Here, agony has been achieved. Chains rattle, a dark drone rises, a ritual chant begins. Kali yuga … kali yuga. It’s October, and Cyclic Law has the soundtrack. Having recently celebrated their 10th anniversary, the label continues to rule the dark ambient field, watching over its crop like a scarecrow over a farmer’s seeds: frightening in nature yet benevolent in intention.
This mix has been responsible for much of the label’s success. The basest of definitions is “haunted house music”, but this tells only the beginning of the story. Cyclic Law albums may unsettle their listeners, but they also at times soothe, challenge and even uplift. When Vortex presents the finger chimes and military drums, one thinks of ancient ceremonies in wooded areas, but also high church, and war. And when the thick brass appears on “Dawn of the Iron Age”, the effect is transportive. Vortex calls it “modern aural shamanism”, and the description fits. Kali Yuga is the reflection of religion engaged with the forces of good and evil, not a parroting of empty words and phrases. It’s the religion that many people fear, because of its visceral nature; and yet, it shies from nothing. There’s a fine line between an album that exposes the presence of evil and one that celebrates the presence of evil; to the uninitiated, this music may sound like the latter, but it’s really the former. “Techno Crisis” is the clearest indicator, a track whose very pulse is an indictment of the depersonalized age. It’s easy for humans to be detached, to be entertained, to be uninformed. This is not progress. Kali Yuga looks back for the meaning that was lost, the lesson that was discarded, the solution buried in the garbage heap.
Taphephobia is the fear of being buried alive. Norway’s Ketil Søraker has been making music under this name for as long as Cyclic Law has been active and for even longer as a member of Northaunt. At first, his brand of ambience may sound similar to that of Vortex, but his softer tone lends itself more to self-reflection than to fear. According to Søraker, Escape from the Mundane World is intended to extract one from a daily mundane existence, but the to is not specified. As relaxing as his music might be, it’s doubtful that the artist has aural disengagement in mind. The synthesized oceans of “White Chamber” cross swords with an angry, volatile monologue. It’s possible to be buried alive without the dirt, and when one becomes placid about the world and one’s place in it, all sense of movement is lost. In the same manner that a person caught in a blizzard might be tempted to sleep, to fall asleep is to die. Escape from the Mundane World is both a temptation to rest and a challenge to rise, and the choice is left to the listener. When the alarm sounds at the end of “Leave Their Sinking Ship”, there’s not much time left.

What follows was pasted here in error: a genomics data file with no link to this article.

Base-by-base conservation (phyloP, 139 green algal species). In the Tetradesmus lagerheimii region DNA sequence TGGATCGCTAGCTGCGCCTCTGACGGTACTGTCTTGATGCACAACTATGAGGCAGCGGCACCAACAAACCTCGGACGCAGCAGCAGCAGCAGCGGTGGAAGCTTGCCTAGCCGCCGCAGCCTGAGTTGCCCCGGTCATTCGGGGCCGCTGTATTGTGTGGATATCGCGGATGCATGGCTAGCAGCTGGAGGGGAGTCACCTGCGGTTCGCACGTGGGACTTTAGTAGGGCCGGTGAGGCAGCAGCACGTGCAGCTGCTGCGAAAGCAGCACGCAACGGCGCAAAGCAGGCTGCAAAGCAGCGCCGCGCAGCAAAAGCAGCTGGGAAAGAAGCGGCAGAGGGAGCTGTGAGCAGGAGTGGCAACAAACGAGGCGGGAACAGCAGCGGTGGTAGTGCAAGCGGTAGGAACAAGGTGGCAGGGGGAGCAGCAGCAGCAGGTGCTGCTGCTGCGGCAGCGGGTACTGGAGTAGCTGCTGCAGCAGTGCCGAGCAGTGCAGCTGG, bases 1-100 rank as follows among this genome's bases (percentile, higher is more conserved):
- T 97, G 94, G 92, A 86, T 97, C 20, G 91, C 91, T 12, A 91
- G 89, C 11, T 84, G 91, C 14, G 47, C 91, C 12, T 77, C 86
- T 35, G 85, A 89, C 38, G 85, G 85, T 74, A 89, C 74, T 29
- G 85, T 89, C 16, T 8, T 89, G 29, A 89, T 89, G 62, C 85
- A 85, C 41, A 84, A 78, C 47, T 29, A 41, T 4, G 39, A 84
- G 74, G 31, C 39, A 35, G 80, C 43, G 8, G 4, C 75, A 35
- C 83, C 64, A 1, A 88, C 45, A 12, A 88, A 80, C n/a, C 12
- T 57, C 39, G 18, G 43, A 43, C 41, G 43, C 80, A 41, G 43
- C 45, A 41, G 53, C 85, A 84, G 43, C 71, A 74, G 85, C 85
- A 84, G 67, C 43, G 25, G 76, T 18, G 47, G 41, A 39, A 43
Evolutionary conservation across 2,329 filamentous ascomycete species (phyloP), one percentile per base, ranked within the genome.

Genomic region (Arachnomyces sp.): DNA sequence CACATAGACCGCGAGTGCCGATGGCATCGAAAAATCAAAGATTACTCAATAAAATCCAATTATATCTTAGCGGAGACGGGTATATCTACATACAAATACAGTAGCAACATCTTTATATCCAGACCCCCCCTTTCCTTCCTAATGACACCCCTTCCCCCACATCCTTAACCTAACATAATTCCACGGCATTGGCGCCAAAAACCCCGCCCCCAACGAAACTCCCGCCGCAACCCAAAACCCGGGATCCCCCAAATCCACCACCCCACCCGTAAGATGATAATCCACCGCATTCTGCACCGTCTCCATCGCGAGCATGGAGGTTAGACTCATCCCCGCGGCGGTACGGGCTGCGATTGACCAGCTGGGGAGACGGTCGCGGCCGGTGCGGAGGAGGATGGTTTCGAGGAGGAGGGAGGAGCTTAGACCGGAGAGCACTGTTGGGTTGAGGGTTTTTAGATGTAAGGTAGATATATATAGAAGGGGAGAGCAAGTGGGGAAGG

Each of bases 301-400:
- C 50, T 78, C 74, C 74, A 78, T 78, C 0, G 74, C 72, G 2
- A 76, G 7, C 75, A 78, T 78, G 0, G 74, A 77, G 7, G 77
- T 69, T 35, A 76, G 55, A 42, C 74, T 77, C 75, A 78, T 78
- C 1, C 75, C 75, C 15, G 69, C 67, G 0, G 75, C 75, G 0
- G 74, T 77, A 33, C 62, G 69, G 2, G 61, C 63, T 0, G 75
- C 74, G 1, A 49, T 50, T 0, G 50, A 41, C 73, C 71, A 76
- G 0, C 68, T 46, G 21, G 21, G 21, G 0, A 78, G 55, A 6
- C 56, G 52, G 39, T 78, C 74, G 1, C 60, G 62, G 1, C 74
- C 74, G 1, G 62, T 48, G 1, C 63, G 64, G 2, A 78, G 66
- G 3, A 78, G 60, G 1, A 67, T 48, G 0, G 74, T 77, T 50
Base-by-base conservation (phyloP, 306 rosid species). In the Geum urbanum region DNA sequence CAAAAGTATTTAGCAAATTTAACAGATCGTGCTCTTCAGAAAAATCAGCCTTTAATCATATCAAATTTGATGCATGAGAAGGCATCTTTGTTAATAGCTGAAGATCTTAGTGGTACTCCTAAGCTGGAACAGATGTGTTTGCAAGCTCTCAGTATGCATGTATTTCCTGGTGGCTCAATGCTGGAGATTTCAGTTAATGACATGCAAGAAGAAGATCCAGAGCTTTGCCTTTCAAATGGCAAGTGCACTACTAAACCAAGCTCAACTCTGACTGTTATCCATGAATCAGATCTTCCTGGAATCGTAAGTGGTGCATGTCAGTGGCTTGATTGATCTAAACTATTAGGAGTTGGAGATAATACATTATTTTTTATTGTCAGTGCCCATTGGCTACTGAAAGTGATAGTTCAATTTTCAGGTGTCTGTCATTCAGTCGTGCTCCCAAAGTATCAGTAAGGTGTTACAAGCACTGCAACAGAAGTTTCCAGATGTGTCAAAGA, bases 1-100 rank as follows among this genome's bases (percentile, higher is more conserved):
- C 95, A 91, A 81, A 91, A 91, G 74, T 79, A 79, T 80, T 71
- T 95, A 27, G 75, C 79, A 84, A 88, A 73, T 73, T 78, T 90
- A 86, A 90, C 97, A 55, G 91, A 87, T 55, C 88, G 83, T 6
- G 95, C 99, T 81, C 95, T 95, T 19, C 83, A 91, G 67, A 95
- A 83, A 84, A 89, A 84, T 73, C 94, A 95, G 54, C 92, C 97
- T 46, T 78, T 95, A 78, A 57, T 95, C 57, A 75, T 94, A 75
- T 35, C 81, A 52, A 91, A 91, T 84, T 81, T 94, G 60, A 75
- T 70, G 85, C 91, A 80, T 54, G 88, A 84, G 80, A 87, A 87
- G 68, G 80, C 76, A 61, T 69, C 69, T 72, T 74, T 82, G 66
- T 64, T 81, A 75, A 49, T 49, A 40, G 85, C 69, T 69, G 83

The Floating World‘s The Wood Beyond the World is the brightest of Cyclic Law’s three October releases, apparent from the very first seconds. The chimes of Vortex and the waves of Taphephobia are joined by the flute of Amanda Votta. This convergence of sounds is not the only factor that ties these releases together. As with all of Votta’s work, The Wood Beyond the World is steeped in Buddhist concepts. The band’s name was inspired by the Japanese ukiyo, which can refer to either a pleasure-seeking culture or the ephemeral nature of existence. Votta’s project exists in tension, as do the preceding projects; and while all may possess different timbres, all approach the same subject: the overload of the modern era. The press release even echoes that of Tapephobia: “a journey from the mundane”. Yet Votta and her new bandmates exude no animosity, only holy contemplation. If nothing is permanent, should one turn a blind eye to suffering? Or might one seek the lessons of a higher plane? The protagonist of William Morris’ 1894 adventure novel of the same name leaves home to avoid trouble, only to find it elsewhere. We carry our potentials within us – good and evil, dead and alive – as if each of us were Schrödinger’s cat. The album sounds like the choice before it is made, the promise before it is spoken, the mandala before it is disturbed. The fuller cast of guitar, piano and field recordings enriches the wood like children among the trees.
The world is corrupt (Vortex), mundane (Taphephobia) and illusory (The Floating World). Three artists are saying the same thing, approaching from different angles. In the words of Rainer Maria Rilke, here there is no place that does not see you. You must change your life. (Richard Allen)